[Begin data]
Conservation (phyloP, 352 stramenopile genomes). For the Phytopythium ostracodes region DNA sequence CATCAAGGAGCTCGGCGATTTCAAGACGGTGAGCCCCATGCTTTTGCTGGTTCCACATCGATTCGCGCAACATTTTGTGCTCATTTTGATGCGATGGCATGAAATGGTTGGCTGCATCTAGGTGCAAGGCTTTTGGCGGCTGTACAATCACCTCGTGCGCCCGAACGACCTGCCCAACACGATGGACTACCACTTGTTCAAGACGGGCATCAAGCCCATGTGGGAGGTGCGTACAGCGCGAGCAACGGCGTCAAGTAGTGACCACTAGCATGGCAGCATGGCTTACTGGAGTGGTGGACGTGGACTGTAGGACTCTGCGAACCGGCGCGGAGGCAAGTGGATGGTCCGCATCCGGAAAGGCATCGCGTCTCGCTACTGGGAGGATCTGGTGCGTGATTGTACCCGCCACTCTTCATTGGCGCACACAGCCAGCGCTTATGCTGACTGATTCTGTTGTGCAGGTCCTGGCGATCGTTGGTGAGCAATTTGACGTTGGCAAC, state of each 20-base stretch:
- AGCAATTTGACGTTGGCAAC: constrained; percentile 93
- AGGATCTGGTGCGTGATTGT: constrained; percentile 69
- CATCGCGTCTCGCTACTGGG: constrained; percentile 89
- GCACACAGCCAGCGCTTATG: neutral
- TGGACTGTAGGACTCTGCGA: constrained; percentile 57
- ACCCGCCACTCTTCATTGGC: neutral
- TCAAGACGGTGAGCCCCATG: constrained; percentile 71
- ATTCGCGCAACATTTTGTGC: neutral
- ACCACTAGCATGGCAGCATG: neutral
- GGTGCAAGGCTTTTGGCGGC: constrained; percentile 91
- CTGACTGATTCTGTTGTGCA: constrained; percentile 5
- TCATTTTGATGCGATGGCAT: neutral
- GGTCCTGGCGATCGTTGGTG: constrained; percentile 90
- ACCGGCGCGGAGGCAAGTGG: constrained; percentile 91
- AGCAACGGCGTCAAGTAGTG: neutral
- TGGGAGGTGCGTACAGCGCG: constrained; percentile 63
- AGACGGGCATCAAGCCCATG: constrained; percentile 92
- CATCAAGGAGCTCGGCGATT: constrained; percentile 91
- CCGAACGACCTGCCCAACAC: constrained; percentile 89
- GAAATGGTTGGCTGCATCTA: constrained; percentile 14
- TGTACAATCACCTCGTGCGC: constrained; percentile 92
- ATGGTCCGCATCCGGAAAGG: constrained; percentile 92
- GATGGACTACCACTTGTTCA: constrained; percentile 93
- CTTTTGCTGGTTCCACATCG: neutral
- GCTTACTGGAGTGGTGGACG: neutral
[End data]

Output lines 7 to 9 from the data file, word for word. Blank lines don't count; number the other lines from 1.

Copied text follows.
- ACCCGCCACTCTTCATTGGC: neutral
- TCAAGACGGTGAGCCCCATG: constrained; percentile 71
- ATTCGCGCAACATTTTGTGC: neutral